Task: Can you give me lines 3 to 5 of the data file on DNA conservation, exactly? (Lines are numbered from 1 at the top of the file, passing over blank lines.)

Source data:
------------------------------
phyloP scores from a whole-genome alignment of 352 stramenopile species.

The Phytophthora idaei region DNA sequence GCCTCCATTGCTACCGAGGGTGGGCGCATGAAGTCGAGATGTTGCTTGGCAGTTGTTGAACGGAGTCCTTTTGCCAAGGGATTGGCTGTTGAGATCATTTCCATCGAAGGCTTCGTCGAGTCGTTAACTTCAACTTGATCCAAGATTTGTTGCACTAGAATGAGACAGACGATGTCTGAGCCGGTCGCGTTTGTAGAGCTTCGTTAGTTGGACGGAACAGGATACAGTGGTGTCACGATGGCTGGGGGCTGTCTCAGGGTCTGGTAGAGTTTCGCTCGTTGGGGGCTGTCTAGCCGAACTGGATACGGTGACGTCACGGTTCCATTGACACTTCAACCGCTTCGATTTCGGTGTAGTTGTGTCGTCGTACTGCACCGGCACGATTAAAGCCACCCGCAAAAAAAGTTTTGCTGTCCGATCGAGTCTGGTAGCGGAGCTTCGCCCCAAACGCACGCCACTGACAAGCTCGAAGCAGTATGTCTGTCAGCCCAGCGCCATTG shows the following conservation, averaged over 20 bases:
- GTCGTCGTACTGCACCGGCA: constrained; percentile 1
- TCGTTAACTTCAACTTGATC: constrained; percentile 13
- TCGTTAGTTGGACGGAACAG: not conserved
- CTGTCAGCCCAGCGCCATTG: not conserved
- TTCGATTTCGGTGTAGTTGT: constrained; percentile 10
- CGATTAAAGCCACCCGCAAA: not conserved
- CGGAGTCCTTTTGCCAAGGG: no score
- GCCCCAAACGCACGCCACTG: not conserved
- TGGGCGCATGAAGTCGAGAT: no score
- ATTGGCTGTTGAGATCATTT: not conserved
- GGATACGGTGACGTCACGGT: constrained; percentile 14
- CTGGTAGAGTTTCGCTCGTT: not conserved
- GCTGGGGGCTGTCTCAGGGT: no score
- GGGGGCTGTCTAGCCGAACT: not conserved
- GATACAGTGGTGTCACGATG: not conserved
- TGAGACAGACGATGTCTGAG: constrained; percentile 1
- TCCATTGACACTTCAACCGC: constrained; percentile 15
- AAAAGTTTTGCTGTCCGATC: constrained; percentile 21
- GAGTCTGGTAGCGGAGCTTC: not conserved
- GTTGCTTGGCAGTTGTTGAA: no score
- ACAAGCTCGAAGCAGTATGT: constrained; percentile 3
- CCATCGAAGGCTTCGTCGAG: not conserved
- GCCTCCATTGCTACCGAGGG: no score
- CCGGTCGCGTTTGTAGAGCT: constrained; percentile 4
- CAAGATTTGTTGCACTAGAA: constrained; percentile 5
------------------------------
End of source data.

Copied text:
- GTCGTCGTACTGCACCGGCA: constrained; percentile 1
- TCGTTAACTTCAACTTGATC: constrained; percentile 13
- TCGTTAGTTGGACGGAACAG: not conserved